Chapter 3Set Expectations and Decide Where to Start

Transformational change always involves uncharted territory. The end goal—the benefit that change will bring—serves as your North Star, but there are many unknown coordinates along the way. As a result, a change leader needs to be comfortable with getting lost. She needs to be able to get her bearings quickly, make the needed course corrections, get the team's buy-in, and then move everyone in that direction.

No one is more comfortable with getting lost than a nearsighted person with uncorrected vision, which, as I've mentioned, was me until age 16. I couldn't see signs until I got right up to them. When going somewhere new, I'd leave two hours early just in case I missed the bus or got on the wrong one. I carefully watched the people around me, and I was never shy about asking where I was, where we were going, and what the next stop was. When I did get lost, I didn't freak out, because it was already part of the plan. It happened a lot, and I knew how to deal with it. Little did I know I was building executive management skills.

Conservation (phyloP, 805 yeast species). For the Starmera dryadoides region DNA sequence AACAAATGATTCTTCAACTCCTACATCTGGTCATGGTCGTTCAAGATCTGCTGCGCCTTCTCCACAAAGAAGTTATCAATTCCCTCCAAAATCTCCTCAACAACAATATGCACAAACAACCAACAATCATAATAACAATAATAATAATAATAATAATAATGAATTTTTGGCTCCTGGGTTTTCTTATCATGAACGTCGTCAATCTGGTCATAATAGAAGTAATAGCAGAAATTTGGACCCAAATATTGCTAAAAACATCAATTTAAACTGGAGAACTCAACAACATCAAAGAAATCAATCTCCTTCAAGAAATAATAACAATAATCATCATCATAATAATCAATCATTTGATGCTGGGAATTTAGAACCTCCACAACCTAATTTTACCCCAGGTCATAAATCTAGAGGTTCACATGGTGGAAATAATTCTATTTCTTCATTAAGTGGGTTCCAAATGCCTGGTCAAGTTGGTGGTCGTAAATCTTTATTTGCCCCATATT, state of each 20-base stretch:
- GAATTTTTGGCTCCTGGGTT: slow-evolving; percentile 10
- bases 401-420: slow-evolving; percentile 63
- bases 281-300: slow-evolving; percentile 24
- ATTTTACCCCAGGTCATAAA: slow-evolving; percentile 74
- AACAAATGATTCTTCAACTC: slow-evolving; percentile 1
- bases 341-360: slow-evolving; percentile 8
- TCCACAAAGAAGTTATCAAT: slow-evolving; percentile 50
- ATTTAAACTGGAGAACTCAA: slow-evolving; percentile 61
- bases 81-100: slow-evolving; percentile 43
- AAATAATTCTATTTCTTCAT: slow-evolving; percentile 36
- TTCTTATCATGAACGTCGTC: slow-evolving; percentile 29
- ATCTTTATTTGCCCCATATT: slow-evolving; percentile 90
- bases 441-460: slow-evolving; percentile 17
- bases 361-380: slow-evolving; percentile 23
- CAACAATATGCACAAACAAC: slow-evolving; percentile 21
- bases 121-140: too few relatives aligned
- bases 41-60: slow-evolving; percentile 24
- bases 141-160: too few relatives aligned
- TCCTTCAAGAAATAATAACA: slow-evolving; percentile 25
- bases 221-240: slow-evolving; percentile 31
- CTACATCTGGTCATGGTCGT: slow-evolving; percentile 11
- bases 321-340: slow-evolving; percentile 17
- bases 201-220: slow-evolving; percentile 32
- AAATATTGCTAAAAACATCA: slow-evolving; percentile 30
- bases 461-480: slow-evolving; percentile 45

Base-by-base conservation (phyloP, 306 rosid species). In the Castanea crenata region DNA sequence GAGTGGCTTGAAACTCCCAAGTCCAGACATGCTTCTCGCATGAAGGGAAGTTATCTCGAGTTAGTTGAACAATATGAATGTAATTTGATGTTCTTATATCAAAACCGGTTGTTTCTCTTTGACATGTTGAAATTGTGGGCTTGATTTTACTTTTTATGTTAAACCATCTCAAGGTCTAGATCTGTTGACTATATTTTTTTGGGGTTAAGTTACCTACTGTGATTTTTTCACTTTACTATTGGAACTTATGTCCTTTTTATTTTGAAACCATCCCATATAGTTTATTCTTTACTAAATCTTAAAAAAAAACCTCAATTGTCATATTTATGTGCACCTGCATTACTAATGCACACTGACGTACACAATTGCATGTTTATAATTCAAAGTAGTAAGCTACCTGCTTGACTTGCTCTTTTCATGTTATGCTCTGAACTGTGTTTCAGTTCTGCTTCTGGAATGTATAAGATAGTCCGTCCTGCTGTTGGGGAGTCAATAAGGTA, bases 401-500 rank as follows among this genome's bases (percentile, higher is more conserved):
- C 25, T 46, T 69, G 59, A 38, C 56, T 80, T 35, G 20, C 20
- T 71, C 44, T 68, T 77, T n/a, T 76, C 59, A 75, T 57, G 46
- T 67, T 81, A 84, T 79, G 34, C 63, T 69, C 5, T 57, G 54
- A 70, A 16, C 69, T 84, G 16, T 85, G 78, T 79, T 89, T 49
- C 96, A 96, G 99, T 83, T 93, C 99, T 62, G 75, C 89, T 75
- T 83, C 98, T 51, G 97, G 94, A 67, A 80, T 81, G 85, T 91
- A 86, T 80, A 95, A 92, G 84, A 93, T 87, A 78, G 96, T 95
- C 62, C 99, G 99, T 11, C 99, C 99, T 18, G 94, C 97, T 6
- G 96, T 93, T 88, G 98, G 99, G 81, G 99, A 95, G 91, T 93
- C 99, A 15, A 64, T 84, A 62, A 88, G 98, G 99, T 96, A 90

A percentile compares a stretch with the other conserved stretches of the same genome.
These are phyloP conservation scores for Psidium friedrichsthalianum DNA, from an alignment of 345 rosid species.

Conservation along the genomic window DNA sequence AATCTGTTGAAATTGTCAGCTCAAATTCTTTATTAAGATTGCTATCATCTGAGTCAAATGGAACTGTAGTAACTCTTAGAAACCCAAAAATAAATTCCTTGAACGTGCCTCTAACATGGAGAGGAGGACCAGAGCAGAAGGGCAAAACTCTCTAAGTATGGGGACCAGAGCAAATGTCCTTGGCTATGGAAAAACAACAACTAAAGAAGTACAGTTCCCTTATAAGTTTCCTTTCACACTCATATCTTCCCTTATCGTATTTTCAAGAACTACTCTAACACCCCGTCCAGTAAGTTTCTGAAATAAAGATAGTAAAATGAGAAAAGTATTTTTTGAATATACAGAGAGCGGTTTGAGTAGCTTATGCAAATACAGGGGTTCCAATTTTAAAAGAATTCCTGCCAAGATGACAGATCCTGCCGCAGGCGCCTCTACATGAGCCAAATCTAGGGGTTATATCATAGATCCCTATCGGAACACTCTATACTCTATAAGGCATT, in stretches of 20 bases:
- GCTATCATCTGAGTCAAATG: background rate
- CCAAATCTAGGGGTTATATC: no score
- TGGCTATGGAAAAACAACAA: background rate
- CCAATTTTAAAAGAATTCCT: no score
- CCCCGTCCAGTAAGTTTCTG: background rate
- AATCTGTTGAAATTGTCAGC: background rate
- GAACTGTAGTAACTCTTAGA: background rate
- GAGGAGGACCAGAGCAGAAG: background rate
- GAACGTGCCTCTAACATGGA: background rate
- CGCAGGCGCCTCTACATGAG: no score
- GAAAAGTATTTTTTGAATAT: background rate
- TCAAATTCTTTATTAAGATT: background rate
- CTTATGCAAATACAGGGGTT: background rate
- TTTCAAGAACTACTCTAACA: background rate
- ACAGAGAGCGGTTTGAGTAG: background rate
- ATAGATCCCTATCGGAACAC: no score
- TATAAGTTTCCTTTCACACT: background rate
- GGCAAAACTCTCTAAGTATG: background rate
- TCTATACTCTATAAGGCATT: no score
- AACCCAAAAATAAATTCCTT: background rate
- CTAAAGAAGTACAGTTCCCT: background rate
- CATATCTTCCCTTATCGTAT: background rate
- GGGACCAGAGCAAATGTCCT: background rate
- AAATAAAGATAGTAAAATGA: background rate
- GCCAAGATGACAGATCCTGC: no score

But it can't only be you who's comfortable with getting lost. You have to prepare every other stakeholder for that moment as well. If your team isn't prepared, they're eventually going to be making decisions in a state of panic, or worse, ignoring problems and hiding them from leadership.

Your bosses need preparing. At the beginning of every change initiative, you, as the leader, have to give preliminary ...

Get Mastering the Challenges of Leading Change now with O’Reilly online learning.

O’Reilly members experience live online training, plus books, videos, and digital content from 200+ publishers.